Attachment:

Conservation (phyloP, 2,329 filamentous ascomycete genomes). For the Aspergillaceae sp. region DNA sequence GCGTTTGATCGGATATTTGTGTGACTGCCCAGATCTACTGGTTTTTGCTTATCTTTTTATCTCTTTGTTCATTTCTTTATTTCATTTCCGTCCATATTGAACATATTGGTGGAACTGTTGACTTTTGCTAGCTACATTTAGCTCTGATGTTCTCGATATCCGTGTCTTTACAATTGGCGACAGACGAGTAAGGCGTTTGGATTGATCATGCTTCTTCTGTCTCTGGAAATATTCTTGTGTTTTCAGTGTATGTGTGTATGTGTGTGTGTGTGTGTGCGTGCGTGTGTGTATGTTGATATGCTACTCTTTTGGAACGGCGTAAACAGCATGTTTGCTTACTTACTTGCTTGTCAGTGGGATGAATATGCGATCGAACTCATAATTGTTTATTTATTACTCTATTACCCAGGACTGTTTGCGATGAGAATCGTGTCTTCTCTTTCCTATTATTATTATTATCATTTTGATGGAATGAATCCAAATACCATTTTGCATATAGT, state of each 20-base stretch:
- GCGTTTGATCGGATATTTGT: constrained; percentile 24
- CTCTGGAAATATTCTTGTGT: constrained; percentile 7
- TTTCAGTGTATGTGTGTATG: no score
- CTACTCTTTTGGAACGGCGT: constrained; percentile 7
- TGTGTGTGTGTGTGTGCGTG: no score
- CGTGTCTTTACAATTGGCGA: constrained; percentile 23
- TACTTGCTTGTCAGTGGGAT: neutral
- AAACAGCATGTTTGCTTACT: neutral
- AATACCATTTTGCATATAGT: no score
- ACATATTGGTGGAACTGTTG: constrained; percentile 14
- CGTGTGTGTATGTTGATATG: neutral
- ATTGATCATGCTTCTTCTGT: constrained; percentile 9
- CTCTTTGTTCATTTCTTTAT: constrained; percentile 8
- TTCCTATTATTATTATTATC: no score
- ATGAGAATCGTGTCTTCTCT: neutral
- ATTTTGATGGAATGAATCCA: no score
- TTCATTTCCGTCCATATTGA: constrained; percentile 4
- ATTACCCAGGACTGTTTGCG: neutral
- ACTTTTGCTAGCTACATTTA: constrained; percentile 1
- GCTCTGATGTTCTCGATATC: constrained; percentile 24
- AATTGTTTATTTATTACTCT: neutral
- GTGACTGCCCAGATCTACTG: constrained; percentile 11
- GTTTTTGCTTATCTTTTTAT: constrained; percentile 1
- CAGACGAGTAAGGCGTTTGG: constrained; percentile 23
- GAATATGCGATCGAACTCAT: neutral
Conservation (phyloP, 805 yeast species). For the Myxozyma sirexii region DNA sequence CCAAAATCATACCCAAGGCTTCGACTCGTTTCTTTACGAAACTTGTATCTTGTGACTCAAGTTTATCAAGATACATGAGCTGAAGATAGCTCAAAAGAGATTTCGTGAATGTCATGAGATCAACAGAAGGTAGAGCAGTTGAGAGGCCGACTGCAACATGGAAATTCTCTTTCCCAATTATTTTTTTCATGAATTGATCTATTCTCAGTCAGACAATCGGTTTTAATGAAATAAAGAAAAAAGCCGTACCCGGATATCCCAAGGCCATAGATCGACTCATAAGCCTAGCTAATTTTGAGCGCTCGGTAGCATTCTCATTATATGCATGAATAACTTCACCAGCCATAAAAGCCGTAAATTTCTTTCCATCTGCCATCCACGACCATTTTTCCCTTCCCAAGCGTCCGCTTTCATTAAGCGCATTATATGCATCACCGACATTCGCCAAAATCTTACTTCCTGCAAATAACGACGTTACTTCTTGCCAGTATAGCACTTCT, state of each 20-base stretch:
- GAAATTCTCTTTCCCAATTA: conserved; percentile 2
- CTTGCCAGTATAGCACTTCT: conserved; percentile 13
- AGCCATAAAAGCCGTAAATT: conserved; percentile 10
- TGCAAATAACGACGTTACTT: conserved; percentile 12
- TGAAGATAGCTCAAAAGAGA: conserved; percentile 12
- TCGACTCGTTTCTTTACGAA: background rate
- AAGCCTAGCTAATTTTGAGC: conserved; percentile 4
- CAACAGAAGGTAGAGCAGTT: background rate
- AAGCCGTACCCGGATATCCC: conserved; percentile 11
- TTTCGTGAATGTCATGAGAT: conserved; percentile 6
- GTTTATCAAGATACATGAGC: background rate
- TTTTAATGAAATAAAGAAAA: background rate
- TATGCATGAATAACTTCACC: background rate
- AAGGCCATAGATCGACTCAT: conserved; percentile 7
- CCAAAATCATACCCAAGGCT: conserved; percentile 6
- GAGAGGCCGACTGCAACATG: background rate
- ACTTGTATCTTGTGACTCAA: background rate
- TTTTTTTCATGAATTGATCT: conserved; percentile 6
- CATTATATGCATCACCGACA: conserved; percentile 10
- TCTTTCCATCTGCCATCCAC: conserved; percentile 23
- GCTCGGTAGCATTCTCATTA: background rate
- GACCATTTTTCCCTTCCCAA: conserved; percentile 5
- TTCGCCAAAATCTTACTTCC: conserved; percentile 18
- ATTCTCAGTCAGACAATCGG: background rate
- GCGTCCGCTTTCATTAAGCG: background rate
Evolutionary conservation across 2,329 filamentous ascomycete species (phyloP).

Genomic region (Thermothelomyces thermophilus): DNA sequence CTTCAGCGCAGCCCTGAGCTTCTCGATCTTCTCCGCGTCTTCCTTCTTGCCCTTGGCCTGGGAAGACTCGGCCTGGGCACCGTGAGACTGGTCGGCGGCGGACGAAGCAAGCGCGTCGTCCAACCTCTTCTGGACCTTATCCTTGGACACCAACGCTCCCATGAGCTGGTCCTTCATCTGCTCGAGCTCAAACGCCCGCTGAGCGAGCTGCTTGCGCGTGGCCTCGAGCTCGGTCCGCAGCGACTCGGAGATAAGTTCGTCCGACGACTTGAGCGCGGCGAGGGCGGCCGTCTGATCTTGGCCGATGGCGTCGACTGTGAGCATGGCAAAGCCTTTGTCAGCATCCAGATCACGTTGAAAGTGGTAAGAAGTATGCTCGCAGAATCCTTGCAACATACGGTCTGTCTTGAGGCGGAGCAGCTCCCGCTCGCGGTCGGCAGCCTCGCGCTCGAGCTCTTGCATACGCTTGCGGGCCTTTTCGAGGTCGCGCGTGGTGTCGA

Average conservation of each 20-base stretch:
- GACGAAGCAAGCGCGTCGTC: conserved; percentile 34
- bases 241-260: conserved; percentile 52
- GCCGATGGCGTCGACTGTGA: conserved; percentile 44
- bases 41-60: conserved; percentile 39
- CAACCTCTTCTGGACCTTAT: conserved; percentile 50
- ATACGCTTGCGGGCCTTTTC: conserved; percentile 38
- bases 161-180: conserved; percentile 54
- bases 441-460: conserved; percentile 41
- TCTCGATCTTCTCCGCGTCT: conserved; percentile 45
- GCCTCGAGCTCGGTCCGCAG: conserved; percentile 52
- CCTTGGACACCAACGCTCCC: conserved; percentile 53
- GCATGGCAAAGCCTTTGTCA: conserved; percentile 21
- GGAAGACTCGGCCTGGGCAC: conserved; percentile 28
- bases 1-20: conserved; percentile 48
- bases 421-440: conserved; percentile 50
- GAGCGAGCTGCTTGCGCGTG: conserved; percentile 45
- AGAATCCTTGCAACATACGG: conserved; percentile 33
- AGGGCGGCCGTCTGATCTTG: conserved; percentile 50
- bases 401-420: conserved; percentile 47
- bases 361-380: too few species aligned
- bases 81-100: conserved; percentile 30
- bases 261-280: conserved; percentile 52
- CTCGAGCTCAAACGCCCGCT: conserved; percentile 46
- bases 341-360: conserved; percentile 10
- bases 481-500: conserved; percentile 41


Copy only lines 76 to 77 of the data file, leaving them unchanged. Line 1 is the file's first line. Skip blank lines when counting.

- bases 81-100: conserved; percentile 30
- bases 261-280: conserved; percentile 52